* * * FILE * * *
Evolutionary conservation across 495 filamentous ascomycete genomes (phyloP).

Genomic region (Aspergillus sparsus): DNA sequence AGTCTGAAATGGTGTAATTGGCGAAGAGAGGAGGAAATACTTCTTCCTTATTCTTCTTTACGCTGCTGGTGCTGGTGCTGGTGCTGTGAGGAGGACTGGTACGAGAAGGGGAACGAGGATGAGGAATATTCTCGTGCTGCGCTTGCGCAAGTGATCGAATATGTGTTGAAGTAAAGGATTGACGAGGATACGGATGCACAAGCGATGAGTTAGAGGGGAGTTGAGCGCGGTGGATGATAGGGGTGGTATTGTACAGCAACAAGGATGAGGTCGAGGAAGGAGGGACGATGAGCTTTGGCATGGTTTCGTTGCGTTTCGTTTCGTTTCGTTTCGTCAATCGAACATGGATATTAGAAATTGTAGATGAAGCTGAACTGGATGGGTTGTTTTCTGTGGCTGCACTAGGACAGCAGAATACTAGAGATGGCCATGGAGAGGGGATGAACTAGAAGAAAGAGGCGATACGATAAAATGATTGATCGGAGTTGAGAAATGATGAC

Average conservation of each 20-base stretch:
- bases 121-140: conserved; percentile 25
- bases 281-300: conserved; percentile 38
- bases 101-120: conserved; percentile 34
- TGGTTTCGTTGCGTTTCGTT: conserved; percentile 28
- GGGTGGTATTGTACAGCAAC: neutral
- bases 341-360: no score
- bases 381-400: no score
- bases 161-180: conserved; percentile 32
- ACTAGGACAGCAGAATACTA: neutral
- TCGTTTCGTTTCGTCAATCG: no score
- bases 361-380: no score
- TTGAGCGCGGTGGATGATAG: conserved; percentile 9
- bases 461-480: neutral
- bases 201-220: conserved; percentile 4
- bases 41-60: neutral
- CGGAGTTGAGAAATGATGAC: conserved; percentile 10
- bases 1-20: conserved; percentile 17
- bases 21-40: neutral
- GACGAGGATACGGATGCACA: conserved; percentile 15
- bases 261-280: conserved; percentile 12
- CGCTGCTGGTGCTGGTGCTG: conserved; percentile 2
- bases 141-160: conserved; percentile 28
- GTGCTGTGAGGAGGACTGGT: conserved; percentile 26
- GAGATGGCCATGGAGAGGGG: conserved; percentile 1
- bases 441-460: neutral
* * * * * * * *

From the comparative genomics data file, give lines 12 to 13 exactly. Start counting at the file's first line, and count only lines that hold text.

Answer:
- ACTAGGACAGCAGAATACTA: neutral
- TCGTTTCGTTTCGTCAATCG: no score